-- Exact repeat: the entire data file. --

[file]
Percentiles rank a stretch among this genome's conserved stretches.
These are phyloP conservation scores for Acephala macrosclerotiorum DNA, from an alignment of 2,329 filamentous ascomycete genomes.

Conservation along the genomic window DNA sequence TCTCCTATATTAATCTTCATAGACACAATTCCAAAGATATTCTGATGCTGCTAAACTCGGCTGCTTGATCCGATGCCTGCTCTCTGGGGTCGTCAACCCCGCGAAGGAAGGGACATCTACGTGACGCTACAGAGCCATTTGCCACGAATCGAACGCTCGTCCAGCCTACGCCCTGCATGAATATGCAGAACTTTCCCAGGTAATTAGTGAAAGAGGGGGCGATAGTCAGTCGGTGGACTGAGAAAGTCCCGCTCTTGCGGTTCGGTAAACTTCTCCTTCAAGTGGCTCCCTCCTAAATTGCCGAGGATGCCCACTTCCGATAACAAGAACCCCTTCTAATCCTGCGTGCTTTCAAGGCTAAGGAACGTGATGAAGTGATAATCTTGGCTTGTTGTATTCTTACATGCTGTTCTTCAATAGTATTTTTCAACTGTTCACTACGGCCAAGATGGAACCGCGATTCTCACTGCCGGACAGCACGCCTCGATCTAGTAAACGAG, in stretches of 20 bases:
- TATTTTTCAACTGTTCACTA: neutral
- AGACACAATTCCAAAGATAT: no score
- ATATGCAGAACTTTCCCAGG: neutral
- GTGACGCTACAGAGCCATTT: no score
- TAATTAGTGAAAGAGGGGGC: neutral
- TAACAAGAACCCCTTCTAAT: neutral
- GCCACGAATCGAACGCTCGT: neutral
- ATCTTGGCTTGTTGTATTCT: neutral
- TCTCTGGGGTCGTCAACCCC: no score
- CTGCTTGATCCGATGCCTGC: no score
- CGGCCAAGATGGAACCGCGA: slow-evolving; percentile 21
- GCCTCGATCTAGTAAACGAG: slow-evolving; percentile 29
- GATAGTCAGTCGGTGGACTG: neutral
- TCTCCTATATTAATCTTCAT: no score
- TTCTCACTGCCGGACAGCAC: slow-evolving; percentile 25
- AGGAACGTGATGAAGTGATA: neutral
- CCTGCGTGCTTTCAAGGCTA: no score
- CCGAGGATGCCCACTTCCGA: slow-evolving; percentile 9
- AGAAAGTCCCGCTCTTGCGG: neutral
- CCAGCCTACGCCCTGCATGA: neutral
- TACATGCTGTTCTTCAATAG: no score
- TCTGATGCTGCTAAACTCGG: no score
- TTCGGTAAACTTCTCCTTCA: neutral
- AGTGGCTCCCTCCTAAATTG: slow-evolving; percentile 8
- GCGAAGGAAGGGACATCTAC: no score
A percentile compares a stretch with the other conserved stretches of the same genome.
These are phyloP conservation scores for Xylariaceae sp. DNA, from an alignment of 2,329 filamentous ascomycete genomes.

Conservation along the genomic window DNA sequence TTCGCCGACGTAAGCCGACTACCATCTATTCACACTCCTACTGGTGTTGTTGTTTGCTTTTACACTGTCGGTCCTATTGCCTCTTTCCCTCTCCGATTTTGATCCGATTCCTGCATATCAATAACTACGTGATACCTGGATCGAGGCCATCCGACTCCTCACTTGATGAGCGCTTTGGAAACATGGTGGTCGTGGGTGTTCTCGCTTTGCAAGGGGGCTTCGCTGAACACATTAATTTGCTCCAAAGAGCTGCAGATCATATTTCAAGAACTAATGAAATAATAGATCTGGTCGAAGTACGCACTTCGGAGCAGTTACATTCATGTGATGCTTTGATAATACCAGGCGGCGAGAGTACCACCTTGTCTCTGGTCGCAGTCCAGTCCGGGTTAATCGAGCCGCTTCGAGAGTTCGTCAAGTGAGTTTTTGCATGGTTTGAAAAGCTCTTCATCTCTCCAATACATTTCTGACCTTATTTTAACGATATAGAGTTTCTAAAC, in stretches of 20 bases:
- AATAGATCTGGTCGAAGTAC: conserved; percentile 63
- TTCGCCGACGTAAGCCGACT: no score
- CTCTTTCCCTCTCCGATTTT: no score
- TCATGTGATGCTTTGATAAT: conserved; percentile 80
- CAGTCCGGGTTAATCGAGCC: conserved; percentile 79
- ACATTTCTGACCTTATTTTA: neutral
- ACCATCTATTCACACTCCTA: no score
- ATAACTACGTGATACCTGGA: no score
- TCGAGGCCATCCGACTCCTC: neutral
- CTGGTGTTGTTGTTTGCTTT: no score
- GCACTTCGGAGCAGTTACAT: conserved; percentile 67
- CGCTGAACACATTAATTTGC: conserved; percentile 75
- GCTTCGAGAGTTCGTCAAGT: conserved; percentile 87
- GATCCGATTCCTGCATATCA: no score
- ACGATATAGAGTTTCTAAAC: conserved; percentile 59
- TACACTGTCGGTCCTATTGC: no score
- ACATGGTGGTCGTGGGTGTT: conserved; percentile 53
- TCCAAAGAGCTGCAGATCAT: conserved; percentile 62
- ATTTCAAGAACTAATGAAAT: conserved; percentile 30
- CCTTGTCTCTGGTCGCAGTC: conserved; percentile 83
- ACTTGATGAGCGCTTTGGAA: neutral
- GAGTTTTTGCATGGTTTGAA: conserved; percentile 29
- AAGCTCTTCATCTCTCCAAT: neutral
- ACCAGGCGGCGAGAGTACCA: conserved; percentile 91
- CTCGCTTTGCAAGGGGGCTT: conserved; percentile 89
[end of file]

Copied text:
Percentiles rank a stretch among this genome's conserved stretches.
These are phyloP conservation scores for Acephala macrosclerotiorum DNA, from an alignment of 2,329 filamentous ascomycete genomes.

Conservation along the genomic window DNA sequence TCTCCTATATTAATCTTCATAGACACAATTCCAAAGATATTCTGATGCTGCTAAACTCGGCTGCTTGATCCGATGCCTGCTCTCTGGGGTCGTCAACCCCGCGAAGGAAGGGACATCTACGTGACGCTACAGAGCCATTTGCCACGAATCGAACGCTCGTCCAGCCTACGCCCTGCATGAATATGCAGAACTTTCCCAGGTAATTAGTGAAAGAGGGGGCGATAGTCAGTCGGTGGACTGAGAAAGTCCCGCTCTTGCGGTTCGGTAAACTTCTCCTTCAAGTGGCTCCCTCCTAAATTGCCGAGGATGCCCACTTCCGATAACAAGAACCCCTTCTAATCCTGCGTGCTTTCAAGGCTAAGGAACGTGATGAAGTGATAATCTTGGCTTGTTGTATTCTTACATGCTGTTCTTCAATAGTATTTTTCAACTGTTCACTACGGCCAAGATGGAACCGCGATTCTCACTGCCGGACAGCACGCCTCGATCTAGTAAACGAG, in stretches of 20 bases:
- TATTTTTCAACTGTTCACTA: neutral
- AGACACAATTCCAAAGATAT: no score
- ATATGCAGAACTTTCCCAGG: neutral
- GTGACGCTACAGAGCCATTT: no score
- TAATTAGTGAAAGAGGGGGC: neutral
- TAACAAGAACCCCTTCTAAT: neutral
- GCCACGAATCGAACGCTCGT: neutral
- ATCTTGGCTTGTTGTATTCT: neutral
- TCTCTGGGGTCGTCAACCCC: no score
- CTGCTTGATCCGATGCCTGC: no score
- CGGCCAAGATGGAACCGCGA: slow-evolving; percentile 21
- GCCTCGATCTAGTAAACGAG: slow-evolving; percentile 29
- GATAGTCAGTCGGTGGACTG: neutral
- TCTCCTATATTAATCTTCAT: no score
- TTCTCACTGCCGGACAGCAC: slow-evolving; percentile 25
- AGGAACGTGATGAAGTGATA: neutral
- CCTGCGTGCTTTCAAGGCTA: no score
- CCGAGGATGCCCACTTCCGA: slow-evolving; percentile 9
- AGAAAGTCCCGCTCTTGCGG: neutral
- CCAGCCTACGCCCTGCATGA: neutral
- TACATGCTGTTCTTCAATAG: no score
- TCTGATGCTGCTAAACTCGG: no score
- TTCGGTAAACTTCTCCTTCA: neutral
- AGTGGCTCCCTCCTAAATTG: slow-evolving; percentile 8
- GCGAAGGAAGGGACATCTAC: no score
A percentile compares a stretch with the other conserved stretches of the same genome.
These are phyloP conservation scores for Xylariaceae sp. DNA, from an alignment of 2,329 filamentous ascomycete genomes.

Conservation along the genomic window DNA sequence TTCGCCGACGTAAGCCGACTACCATCTATTCACACTCCTACTGGTGTTGTTGTTTGCTTTTACACTGTCGGTCCTATTGCCTCTTTCCCTCTCCGATTTTGATCCGATTCCTGCATATCAATAACTACGTGATACCTGGATCGAGGCCATCCGACTCCTCACTTGATGAGCGCTTTGGAAACATGGTGGTCGTGGGTGTTCTCGCTTTGCAAGGGGGCTTCGCTGAACACATTAATTTGCTCCAAAGAGCTGCAGATCATATTTCAAGAACTAATGAAATAATAGATCTGGTCGAAGTACGCACTTCGGAGCAGTTACATTCATGTGATGCTTTGATAATACCAGGCGGCGAGAGTACCACCTTGTCTCTGGTCGCAGTCCAGTCCGGGTTAATCGAGCCGCTTCGAGAGTTCGTCAAGTGAGTTTTTGCATGGTTTGAAAAGCTCTTCATCTCTCCAATACATTTCTGACCTTATTTTAACGATATAGAGTTTCTAAAC, in stretches of 20 bases:
- AATAGATCTGGTCGAAGTAC: conserved; percentile 63
- TTCGCCGACGTAAGCCGACT: no score
- CTCTTTCCCTCTCCGATTTT: no score
- TCATGTGATGCTTTGATAAT: conserved; percentile 80
- CAGTCCGGGTTAATCGAGCC: conserved; percentile 79
- ACATTTCTGACCTTATTTTA: neutral
- ACCATCTATTCACACTCCTA: no score
- ATAACTACGTGATACCTGGA: no score
- TCGAGGCCATCCGACTCCTC: neutral
- CTGGTGTTGTTGTTTGCTTT: no score
- GCACTTCGGAGCAGTTACAT: conserved; percentile 67
- CGCTGAACACATTAATTTGC: conserved; percentile 75
- GCTTCGAGAGTTCGTCAAGT: conserved; percentile 87
- GATCCGATTCCTGCATATCA: no score
- ACGATATAGAGTTTCTAAAC: conserved; percentile 59
- TACACTGTCGGTCCTATTGC: no score
- ACATGGTGGTCGTGGGTGTT: conserved; percentile 53
- TCCAAAGAGCTGCAGATCAT: conserved; percentile 62
- ATTTCAAGAACTAATGAAAT: conserved; percentile 30
- CCTTGTCTCTGGTCGCAGTC: conserved; percentile 83
- ACTTGATGAGCGCTTTGGAA: neutral
- GAGTTTTTGCATGGTTTGAA: conserved; percentile 29
- AAGCTCTTCATCTCTCCAAT: neutral
- ACCAGGCGGCGAGAGTACCA: conserved; percentile 91
- CTCGCTTTGCAAGGGGGCTT: conserved; percentile 89